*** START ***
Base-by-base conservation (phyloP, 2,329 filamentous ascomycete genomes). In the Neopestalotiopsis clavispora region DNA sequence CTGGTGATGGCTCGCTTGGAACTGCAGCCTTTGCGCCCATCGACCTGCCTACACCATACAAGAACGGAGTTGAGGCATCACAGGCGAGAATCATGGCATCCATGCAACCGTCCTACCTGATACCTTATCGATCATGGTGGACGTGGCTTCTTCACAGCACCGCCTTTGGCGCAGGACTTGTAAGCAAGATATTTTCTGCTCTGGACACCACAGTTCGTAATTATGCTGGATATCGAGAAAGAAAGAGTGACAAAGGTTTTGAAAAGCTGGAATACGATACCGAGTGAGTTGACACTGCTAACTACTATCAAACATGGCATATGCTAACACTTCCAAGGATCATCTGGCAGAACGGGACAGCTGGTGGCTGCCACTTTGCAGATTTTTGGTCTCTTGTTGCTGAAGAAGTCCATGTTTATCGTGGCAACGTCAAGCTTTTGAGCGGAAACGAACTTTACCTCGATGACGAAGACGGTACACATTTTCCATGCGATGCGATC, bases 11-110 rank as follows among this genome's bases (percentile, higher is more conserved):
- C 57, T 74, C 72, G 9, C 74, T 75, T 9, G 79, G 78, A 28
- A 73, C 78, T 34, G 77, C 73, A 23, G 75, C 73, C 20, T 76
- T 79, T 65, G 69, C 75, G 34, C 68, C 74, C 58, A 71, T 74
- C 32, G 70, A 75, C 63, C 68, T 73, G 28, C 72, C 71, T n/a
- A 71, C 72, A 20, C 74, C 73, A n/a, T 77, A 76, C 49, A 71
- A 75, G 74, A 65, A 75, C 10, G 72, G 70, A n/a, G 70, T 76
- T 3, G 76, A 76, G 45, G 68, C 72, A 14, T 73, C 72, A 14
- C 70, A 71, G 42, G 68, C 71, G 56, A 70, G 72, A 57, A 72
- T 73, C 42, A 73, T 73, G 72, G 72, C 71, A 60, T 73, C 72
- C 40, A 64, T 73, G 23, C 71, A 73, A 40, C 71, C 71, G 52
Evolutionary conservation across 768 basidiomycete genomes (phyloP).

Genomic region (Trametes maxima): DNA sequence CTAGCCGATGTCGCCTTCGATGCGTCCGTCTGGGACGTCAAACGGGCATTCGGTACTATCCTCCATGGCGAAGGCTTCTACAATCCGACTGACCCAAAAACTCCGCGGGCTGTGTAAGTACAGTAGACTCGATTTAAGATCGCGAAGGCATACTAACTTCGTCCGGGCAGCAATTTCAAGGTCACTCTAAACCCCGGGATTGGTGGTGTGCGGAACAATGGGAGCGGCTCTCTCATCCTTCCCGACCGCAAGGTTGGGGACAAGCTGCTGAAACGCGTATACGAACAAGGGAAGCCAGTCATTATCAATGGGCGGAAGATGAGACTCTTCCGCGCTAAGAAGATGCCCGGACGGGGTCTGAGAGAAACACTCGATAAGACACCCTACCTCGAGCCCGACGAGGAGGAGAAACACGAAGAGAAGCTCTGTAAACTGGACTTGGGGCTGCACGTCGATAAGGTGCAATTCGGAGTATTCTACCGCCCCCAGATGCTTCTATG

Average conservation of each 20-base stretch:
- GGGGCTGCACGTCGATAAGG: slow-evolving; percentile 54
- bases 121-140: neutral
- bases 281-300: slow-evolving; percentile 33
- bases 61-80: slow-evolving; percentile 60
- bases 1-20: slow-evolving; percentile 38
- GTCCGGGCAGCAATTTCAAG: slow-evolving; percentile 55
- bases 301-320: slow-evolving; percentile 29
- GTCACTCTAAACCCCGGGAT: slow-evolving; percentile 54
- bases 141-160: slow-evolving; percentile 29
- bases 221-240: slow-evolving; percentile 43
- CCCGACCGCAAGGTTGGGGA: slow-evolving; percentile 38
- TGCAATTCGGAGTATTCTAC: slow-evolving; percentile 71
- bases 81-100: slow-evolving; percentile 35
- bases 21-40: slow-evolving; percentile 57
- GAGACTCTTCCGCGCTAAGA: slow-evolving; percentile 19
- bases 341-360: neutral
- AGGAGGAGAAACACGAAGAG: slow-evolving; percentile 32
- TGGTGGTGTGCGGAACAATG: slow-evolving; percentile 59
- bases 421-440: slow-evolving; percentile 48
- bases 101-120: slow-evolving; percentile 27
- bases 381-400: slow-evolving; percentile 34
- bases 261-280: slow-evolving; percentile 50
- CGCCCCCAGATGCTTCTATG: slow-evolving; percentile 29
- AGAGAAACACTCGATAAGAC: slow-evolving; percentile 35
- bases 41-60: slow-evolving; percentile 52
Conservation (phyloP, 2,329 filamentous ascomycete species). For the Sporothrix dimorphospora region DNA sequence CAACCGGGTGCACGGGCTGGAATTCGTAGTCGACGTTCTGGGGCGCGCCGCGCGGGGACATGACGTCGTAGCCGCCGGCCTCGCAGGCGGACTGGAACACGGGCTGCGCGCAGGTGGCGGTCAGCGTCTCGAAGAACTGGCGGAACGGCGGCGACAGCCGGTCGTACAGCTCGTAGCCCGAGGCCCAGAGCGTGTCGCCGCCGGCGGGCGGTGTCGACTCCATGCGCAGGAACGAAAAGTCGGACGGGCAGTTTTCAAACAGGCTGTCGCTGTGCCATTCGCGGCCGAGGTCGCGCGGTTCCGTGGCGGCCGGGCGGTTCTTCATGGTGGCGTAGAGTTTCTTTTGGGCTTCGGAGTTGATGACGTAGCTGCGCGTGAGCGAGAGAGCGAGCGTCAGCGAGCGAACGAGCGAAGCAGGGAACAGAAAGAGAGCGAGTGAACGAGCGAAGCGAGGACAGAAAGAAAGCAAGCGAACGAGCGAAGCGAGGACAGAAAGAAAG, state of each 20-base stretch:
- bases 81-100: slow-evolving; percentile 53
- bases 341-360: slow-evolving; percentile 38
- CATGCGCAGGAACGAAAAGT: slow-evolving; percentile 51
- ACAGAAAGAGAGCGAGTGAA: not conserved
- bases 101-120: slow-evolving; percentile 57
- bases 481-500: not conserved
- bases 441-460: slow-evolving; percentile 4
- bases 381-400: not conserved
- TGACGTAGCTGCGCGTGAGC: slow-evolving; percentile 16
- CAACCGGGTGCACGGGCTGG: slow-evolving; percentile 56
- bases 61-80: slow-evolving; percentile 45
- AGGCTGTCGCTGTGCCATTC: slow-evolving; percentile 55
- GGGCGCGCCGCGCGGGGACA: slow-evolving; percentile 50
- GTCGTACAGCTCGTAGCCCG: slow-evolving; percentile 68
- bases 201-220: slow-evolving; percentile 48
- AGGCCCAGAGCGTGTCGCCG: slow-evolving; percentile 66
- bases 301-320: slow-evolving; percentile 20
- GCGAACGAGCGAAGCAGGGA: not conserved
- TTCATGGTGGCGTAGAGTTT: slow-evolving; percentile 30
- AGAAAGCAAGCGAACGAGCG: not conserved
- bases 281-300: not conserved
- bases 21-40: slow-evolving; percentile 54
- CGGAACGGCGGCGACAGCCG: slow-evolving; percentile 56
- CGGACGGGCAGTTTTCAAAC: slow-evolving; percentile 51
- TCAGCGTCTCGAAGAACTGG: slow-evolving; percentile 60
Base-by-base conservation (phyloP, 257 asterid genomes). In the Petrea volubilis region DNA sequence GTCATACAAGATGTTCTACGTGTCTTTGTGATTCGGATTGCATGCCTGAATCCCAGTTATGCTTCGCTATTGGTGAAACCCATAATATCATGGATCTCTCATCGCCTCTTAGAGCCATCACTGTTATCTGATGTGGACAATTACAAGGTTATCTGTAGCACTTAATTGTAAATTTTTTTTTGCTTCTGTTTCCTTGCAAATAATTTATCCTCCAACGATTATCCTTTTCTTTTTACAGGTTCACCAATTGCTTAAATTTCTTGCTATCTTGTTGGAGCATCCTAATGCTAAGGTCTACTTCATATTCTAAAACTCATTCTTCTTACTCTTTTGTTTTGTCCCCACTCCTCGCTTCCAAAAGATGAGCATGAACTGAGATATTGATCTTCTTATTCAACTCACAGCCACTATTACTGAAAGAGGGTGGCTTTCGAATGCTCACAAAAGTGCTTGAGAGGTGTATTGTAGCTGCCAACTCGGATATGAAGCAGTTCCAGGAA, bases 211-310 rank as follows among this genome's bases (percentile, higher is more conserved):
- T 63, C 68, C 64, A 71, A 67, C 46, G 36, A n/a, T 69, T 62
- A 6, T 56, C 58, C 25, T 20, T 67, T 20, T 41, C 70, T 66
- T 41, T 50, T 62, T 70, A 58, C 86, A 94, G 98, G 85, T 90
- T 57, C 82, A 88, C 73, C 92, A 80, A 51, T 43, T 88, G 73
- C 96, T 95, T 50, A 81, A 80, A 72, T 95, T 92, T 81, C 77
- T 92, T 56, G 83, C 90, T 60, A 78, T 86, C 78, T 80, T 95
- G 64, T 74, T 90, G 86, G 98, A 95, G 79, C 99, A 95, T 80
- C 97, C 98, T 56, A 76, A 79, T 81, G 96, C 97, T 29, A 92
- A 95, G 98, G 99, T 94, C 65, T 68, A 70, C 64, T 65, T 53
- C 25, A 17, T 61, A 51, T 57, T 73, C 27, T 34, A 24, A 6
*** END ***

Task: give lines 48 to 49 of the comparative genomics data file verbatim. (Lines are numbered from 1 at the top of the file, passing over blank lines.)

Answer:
- bases 381-400: not conserved
- TGACGTAGCTGCGCGTGAGC: slow-evolving; percentile 16